MDG 5 has finally received greater attention. In addition to the original goal, which was to reduce maternal mortality by three quarters by 2015, a sub-goal – universal access to reproductive health – was added after a protracted power struggle. Maternal mortality is the indicator which best marks the intolerable difference between rich and poor countries, and it also says a lot about access to adequate health services (9, 10).
According to recent figures there were 359 000 maternal deaths in 2008, a decrease of 34 % from 1990 (9, 10). Altogether 99 % of these deaths continue to take place in the developing world. Sub-Saharan Africa and Southern Asia account for 87 %. The risk that a 15-year old woman will die as a result of pregnancy during her reproductive years is approximately 10 % in Afghanistan and over 3 % in sub-Saharan Africa. The minimal decline in maternal mortality in Africa can be attributed to the fact that fertility is high and that far too few have trained, qualified birth attendants to assist them during the birth. However, new figures indicate that maternal mortality would be considerably lower also in sub-Saharan Africa were it not for the aggressive HIV epidemics (9, 10).
The most usual causes of maternal mortality are illegal abortions, failure to progress in labour, bleeding, eclampsia and sepsis. Abortion is and remains controversial. But the proportion of deaths is declining because a greater number have access to medicamental abortion. Perhaps particularly unacceptable is the high proportion of pregnancies among very young girls in the majority of the world’s poorest countries. In India more than 40 % of females are married before the age of 18 – and 25 % before they are 16 (11). For females who are still in the process of growth and development, the risk of complications is five times higher than in women in their twenties. Another challenge, but also one which offers hope for future change, is the close link between maternal morbidity and perinatal mortality. Good obstetric help is still deficient and this would not only reduce maternal mortality but also the number of stillborn babies in addition to a decline in newborn morbidity and mortality (9, 10, 12).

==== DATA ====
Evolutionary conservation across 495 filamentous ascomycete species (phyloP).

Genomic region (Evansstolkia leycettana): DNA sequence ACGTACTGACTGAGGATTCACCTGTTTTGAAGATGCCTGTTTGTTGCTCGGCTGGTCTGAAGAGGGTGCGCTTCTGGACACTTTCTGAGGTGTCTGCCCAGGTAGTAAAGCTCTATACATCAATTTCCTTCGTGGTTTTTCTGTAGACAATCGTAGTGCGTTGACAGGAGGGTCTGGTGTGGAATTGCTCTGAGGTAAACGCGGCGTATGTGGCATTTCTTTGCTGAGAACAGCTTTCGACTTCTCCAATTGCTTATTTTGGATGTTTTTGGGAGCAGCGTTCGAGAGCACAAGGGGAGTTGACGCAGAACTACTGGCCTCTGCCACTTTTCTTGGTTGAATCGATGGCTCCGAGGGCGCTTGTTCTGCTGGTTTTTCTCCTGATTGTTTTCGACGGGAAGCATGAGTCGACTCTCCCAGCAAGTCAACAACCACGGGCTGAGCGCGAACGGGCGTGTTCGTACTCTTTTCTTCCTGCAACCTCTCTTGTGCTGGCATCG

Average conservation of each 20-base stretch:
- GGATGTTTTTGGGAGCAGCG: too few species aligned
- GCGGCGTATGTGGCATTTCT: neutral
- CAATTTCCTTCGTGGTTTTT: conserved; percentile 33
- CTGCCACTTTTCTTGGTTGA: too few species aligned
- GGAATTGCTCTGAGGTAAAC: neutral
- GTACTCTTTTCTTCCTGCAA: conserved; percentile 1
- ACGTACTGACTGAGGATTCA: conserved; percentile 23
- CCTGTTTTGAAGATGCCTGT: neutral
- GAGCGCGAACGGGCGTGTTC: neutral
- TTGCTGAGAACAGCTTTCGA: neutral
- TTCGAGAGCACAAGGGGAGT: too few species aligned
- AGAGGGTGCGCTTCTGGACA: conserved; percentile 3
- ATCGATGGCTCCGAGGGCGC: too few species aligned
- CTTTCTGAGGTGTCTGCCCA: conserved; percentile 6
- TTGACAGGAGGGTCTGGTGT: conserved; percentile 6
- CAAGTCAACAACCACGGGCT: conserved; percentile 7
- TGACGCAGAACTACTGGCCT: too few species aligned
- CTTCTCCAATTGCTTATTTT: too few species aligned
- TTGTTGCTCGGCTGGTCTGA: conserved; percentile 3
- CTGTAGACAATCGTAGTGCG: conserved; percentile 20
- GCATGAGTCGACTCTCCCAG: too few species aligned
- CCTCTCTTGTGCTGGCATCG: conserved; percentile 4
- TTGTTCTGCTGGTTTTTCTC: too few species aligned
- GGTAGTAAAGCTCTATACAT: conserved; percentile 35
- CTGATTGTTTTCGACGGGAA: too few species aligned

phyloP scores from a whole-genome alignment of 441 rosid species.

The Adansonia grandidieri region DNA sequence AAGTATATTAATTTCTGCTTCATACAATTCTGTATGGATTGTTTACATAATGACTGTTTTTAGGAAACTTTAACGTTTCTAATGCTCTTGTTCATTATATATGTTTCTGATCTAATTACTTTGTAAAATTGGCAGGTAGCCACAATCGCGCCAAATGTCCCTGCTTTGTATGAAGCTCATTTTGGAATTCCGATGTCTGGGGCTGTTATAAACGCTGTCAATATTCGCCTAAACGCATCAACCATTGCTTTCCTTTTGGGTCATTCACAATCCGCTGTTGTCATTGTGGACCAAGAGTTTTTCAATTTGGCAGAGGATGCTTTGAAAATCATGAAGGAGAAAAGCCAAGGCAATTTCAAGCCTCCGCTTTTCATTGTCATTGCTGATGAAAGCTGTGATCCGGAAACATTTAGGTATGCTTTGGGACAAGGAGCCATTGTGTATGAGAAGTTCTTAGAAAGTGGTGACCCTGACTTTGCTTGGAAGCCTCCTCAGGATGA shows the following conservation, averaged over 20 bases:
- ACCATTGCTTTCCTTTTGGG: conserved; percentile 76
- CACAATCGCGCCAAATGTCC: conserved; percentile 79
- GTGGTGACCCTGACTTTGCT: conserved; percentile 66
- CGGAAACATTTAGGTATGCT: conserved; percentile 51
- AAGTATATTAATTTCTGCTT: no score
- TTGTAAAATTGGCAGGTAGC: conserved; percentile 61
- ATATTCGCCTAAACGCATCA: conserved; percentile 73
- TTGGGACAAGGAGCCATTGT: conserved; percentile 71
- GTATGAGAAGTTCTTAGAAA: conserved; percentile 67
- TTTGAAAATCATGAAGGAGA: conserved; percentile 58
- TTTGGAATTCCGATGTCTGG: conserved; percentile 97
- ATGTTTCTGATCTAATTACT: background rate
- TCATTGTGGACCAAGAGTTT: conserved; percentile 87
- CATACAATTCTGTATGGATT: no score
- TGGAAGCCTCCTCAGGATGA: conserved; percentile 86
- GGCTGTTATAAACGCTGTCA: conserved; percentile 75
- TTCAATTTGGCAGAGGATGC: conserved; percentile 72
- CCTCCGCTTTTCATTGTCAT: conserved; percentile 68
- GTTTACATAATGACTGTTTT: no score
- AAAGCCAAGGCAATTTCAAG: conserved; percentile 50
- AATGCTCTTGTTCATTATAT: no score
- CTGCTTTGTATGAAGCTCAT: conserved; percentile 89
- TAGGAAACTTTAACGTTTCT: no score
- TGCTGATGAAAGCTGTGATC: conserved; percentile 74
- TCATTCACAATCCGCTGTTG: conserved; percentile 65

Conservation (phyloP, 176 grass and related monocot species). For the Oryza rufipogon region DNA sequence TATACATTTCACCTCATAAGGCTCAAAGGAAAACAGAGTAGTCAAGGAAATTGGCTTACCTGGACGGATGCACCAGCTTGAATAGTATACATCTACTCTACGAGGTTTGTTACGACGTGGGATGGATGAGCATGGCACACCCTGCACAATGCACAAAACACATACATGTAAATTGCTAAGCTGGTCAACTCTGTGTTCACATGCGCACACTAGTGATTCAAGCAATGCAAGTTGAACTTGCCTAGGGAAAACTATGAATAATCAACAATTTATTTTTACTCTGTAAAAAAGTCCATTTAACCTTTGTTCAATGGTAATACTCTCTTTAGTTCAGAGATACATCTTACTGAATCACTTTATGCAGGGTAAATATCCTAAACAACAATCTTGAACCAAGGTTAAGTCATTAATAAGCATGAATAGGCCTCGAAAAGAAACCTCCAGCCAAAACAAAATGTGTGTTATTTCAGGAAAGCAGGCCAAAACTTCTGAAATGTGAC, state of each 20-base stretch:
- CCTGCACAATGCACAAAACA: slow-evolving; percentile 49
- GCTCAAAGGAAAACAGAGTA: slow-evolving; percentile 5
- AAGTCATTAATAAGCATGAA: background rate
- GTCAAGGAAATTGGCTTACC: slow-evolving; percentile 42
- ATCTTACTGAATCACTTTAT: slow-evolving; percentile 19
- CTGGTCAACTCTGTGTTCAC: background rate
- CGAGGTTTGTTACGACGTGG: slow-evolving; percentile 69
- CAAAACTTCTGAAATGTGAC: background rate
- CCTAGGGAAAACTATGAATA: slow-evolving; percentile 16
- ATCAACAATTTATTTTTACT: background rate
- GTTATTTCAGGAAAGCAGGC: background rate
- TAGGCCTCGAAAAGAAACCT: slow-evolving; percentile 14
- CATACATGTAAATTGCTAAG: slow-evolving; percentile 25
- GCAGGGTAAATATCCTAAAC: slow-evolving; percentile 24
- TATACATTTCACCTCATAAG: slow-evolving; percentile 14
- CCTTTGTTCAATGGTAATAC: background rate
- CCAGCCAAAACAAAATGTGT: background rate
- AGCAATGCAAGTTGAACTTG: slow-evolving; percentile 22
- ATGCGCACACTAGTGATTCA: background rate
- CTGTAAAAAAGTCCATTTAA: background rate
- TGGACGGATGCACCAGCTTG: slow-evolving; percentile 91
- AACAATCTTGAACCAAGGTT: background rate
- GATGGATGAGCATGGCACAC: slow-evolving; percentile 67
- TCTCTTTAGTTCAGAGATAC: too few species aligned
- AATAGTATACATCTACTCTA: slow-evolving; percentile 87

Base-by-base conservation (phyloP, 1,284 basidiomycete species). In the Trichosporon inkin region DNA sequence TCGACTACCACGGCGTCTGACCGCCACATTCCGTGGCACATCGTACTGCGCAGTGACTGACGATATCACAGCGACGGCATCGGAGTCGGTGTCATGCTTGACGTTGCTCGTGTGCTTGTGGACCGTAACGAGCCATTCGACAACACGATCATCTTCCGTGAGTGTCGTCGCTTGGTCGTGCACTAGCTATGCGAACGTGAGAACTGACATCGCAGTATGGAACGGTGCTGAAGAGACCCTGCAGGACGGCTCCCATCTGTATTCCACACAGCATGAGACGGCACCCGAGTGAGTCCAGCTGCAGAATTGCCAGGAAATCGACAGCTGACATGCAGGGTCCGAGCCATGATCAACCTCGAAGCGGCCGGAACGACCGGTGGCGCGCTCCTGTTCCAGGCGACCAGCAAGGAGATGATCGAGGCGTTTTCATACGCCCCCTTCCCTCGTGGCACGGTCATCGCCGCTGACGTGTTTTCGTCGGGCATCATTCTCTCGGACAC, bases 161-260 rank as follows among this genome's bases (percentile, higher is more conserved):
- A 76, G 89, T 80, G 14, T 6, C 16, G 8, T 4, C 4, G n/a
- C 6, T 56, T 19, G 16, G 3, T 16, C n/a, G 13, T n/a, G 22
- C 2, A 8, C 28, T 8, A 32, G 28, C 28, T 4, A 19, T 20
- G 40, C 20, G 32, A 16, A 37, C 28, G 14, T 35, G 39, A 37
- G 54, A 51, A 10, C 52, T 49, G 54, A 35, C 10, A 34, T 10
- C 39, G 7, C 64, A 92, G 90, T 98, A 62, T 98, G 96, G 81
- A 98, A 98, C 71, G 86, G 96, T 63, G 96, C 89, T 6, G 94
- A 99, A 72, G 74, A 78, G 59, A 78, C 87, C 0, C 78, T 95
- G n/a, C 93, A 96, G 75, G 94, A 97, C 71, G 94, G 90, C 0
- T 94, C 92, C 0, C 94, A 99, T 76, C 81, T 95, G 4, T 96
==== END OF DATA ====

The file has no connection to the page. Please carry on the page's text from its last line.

An important health indicator that has not been included in the MDG list is the number of stillborn births. Every year there are over 2.7 stillborn births. Once again the poorest with the most inadequate health care are hit hardest. Women who suffer from illness during their pregnancy incur a greater risk of experiencing a stillbirth, and poor maternity care and birthing assistance increase the incidence (12) – (14).